According to its creator, who calls himself Notch:
The game is still very early in development, but here is a list of things we hope to include: Hard science fiction, lots of engineering, fully working computer system, space battles against the AI or other players, abandoned ships full of loot, duct tape!, seamlessly landing on planets, advanced economy system, random encounters, mining, trading, and looting, and single and multi-player connected via the multiverse.
Of particular interest to the game-playing programming community (the same one that likes Core Wars and other programmable games) is the DCPU-16, the ship computer that consists of a virtual 16-bit processor that’s programmed in assembly language and converted to code by an assembler.
Eventually there’ll be an arms race as developers release C or other compilers that output DCPU-16 machine code. Games in the 1980s were mostly programmed in assembler (I worked in that industry for five years), but at first impression the programs will look like this snippet from an example in the spec:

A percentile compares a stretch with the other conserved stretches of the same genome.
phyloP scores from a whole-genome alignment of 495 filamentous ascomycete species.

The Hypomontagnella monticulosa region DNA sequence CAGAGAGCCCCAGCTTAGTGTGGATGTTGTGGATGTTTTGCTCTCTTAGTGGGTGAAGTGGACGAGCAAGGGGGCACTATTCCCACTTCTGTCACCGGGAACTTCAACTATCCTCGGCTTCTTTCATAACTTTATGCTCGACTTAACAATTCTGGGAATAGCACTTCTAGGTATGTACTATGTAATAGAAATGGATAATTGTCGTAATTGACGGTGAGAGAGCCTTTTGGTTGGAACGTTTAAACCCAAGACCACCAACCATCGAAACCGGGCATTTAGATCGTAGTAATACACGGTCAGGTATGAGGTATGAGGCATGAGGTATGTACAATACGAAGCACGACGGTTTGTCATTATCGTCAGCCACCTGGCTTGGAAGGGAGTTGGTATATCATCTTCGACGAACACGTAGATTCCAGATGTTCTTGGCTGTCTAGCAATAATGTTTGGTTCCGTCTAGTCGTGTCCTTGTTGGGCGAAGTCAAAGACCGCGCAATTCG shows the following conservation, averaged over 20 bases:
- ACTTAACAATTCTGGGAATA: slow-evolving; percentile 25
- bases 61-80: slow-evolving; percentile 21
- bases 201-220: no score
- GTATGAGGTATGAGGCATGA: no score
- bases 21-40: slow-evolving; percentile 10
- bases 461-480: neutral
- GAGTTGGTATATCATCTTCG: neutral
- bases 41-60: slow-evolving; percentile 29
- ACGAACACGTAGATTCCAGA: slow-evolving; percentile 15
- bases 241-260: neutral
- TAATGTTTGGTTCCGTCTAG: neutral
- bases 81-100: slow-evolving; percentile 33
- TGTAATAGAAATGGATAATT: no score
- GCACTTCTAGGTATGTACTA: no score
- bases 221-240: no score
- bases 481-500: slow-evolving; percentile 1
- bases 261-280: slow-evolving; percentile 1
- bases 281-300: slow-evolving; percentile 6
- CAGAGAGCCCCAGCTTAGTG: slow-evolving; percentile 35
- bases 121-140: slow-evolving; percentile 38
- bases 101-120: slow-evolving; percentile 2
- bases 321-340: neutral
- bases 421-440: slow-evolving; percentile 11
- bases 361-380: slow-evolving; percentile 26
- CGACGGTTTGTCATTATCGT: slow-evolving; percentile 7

; Try some basic stuff
SET A, 0x30
SET [0x1000], 0x20
SUB A, [0x1000]
IFN A, 0x10
SET PC, crash
From a technical point of view, assembly language is the lowest level, nearest to the machine and consequently the least productive. Past studies have shown that it takes about the same length of time to write 10 lines of C as it does 10 lines of assembly language. Those ten lines of C may be the equivalent of 500 lines of assembly language.
If this aspect of the game appeals to you, take a look at the specification for the DCPU-16. Less than a week after the first announcement, a community of players has formed around 0x10c. At least two developers have already released open source development tools for the DCPU-16, and the newly setup forums are starting to buzz.
Notch has been quite transparent about the game’s progress and has included a development status on the 0x10c.com home page where you can see what’s been finished.
Will This be Another Success Like Minecraft?
The world has certainly grown tired of waiting for Elite 4 to be released. It was announced in 1998 but still isn’t scheduled for launch, so 0x10c could fill that gap. With the amazing success of Minecraft and the resources to develop 0x10c, I wouldn’t want to bet against it, but I don’t expect it to have Thargoids or Witch-space!